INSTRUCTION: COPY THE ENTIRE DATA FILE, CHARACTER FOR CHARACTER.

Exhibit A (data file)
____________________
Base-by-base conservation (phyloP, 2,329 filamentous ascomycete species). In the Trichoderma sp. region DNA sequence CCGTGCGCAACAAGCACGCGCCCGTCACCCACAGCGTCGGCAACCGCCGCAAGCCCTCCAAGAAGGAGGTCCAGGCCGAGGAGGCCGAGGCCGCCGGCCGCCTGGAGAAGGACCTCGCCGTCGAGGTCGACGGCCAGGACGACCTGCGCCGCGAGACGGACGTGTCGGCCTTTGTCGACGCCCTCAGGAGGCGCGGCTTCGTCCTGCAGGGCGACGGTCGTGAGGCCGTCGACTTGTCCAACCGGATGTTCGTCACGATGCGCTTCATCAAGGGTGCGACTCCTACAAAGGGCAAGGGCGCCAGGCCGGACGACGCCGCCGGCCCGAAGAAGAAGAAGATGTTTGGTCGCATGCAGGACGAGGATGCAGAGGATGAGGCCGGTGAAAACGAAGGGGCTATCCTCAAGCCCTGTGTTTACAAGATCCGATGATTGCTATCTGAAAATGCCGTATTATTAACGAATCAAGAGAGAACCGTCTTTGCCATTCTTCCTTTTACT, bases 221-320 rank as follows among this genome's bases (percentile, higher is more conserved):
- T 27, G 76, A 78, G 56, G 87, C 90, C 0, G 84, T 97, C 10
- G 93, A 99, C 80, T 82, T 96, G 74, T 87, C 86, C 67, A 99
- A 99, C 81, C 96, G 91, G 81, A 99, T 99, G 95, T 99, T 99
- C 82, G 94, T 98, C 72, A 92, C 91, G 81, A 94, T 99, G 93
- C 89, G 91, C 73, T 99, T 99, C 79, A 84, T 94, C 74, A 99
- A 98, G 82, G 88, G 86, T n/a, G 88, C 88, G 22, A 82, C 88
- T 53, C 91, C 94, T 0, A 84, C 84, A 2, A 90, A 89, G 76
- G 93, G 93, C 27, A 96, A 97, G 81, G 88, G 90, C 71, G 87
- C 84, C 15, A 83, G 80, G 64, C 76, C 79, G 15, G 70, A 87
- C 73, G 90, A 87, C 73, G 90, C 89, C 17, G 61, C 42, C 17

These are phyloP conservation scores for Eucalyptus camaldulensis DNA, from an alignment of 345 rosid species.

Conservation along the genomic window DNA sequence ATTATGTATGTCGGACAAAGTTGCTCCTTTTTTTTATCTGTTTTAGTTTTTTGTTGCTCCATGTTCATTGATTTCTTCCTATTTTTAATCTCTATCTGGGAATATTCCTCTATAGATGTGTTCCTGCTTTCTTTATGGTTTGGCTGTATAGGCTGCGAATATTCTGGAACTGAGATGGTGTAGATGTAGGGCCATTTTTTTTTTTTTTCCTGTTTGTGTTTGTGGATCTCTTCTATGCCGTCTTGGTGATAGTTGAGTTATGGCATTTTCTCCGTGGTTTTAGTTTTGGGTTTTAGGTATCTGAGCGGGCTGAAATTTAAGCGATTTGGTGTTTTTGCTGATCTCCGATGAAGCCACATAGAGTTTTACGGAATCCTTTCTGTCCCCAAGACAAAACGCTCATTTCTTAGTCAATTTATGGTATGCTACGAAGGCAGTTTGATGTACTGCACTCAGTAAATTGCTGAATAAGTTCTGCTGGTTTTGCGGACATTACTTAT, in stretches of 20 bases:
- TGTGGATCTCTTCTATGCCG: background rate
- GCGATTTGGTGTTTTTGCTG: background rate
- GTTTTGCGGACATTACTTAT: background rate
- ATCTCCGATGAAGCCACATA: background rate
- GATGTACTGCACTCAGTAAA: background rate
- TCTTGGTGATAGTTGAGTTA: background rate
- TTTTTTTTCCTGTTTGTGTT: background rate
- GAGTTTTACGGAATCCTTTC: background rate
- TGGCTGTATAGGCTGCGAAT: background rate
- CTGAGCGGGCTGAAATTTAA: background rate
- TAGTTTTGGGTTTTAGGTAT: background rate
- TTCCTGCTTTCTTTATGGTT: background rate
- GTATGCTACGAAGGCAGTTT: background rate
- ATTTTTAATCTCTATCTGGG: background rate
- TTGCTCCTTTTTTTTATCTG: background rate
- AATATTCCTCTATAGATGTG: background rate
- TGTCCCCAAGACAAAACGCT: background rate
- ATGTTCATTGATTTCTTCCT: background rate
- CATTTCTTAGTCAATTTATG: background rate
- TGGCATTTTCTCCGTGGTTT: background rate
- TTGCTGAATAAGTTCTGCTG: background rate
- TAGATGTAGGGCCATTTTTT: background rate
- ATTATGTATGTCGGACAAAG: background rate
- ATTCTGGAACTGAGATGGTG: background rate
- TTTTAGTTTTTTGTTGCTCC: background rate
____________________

Base-by-base conservation (phyloP, 2,329 filamentous ascomycete species). In the Trichoderma sp. region DNA sequence CCGTGCGCAACAAGCACGCGCCCGTCACCCACAGCGTCGGCAACCGCCGCAAGCCCTCCAAGAAGGAGGTCCAGGCCGAGGAGGCCGAGGCCGCCGGCCGCCTGGAGAAGGACCTCGCCGTCGAGGTCGACGGCCAGGACGACCTGCGCCGCGAGACGGACGTGTCGGCCTTTGTCGACGCCCTCAGGAGGCGCGGCTTCGTCCTGCAGGGCGACGGTCGTGAGGCCGTCGACTTGTCCAACCGGATGTTCGTCACGATGCGCTTCATCAAGGGTGCGACTCCTACAAAGGGCAAGGGCGCCAGGCCGGACGACGCCGCCGGCCCGAAGAAGAAGAAGATGTTTGGTCGCATGCAGGACGAGGATGCAGAGGATGAGGCCGGTGAAAACGAAGGGGCTATCCTCAAGCCCTGTGTTTACAAGATCCGATGATTGCTATCTGAAAATGCCGTATTATTAACGAATCAAGAGAGAACCGTCTTTGCCATTCTTCCTTTTACT, bases 221-320 rank as follows among this genome's bases (percentile, higher is more conserved):
- T 27, G 76, A 78, G 56, G 87, C 90, C 0, G 84, T 97, C 10
- G 93, A 99, C 80, T 82, T 96, G 74, T 87, C 86, C 67, A 99
- A 99, C 81, C 96, G 91, G 81, A 99, T 99, G 95, T 99, T 99
- C 82, G 94, T 98, C 72, A 92, C 91, G 81, A 94, T 99, G 93
- C 89, G 91, C 73, T 99, T 99, C 79, A 84, T 94, C 74, A 99
- A 98, G 82, G 88, G 86, T n/a, G 88, C 88, G 22, A 82, C 88
- T 53, C 91, C 94, T 0, A 84, C 84, A 2, A 90, A 89, G 76
- G 93, G 93, C 27, A 96, A 97, G 81, G 88, G 90, C 71, G 87
- C 84, C 15, A 83, G 80, G 64, C 76, C 79, G 15, G 70, A 87
- C 73, G 90, A 87, C 73, G 90, C 89, C 17, G 61, C 42, C 17

These are phyloP conservation scores for Eucalyptus camaldulensis DNA, from an alignment of 345 rosid species.

Conservation along the genomic window DNA sequence ATTATGTATGTCGGACAAAGTTGCTCCTTTTTTTTATCTGTTTTAGTTTTTTGTTGCTCCATGTTCATTGATTTCTTCCTATTTTTAATCTCTATCTGGGAATATTCCTCTATAGATGTGTTCCTGCTTTCTTTATGGTTTGGCTGTATAGGCTGCGAATATTCTGGAACTGAGATGGTGTAGATGTAGGGCCATTTTTTTTTTTTTTCCTGTTTGTGTTTGTGGATCTCTTCTATGCCGTCTTGGTGATAGTTGAGTTATGGCATTTTCTCCGTGGTTTTAGTTTTGGGTTTTAGGTATCTGAGCGGGCTGAAATTTAAGCGATTTGGTGTTTTTGCTGATCTCCGATGAAGCCACATAGAGTTTTACGGAATCCTTTCTGTCCCCAAGACAAAACGCTCATTTCTTAGTCAATTTATGGTATGCTACGAAGGCAGTTTGATGTACTGCACTCAGTAAATTGCTGAATAAGTTCTGCTGGTTTTGCGGACATTACTTAT, in stretches of 20 bases:
- TGTGGATCTCTTCTATGCCG: background rate
- GCGATTTGGTGTTTTTGCTG: background rate
- GTTTTGCGGACATTACTTAT: background rate
- ATCTCCGATGAAGCCACATA: background rate
- GATGTACTGCACTCAGTAAA: background rate
- TCTTGGTGATAGTTGAGTTA: background rate
- TTTTTTTTCCTGTTTGTGTT: background rate
- GAGTTTTACGGAATCCTTTC: background rate
- TGGCTGTATAGGCTGCGAAT: background rate
- CTGAGCGGGCTGAAATTTAA: background rate
- TAGTTTTGGGTTTTAGGTAT: background rate
- TTCCTGCTTTCTTTATGGTT: background rate
- GTATGCTACGAAGGCAGTTT: background rate
- ATTTTTAATCTCTATCTGGG: background rate
- TTGCTCCTTTTTTTTATCTG: background rate
- AATATTCCTCTATAGATGTG: background rate
- TGTCCCCAAGACAAAACGCT: background rate
- ATGTTCATTGATTTCTTCCT: background rate
- CATTTCTTAGTCAATTTATG: background rate
- TGGCATTTTCTCCGTGGTTT: background rate
- TTGCTGAATAAGTTCTGCTG: background rate
- TAGATGTAGGGCCATTTTTT: background rate
- ATTATGTATGTCGGACAAAG: background rate
- ATTCTGGAACTGAGATGGTG: background rate
- TTTTAGTTTTTTGTTGCTCC: background rate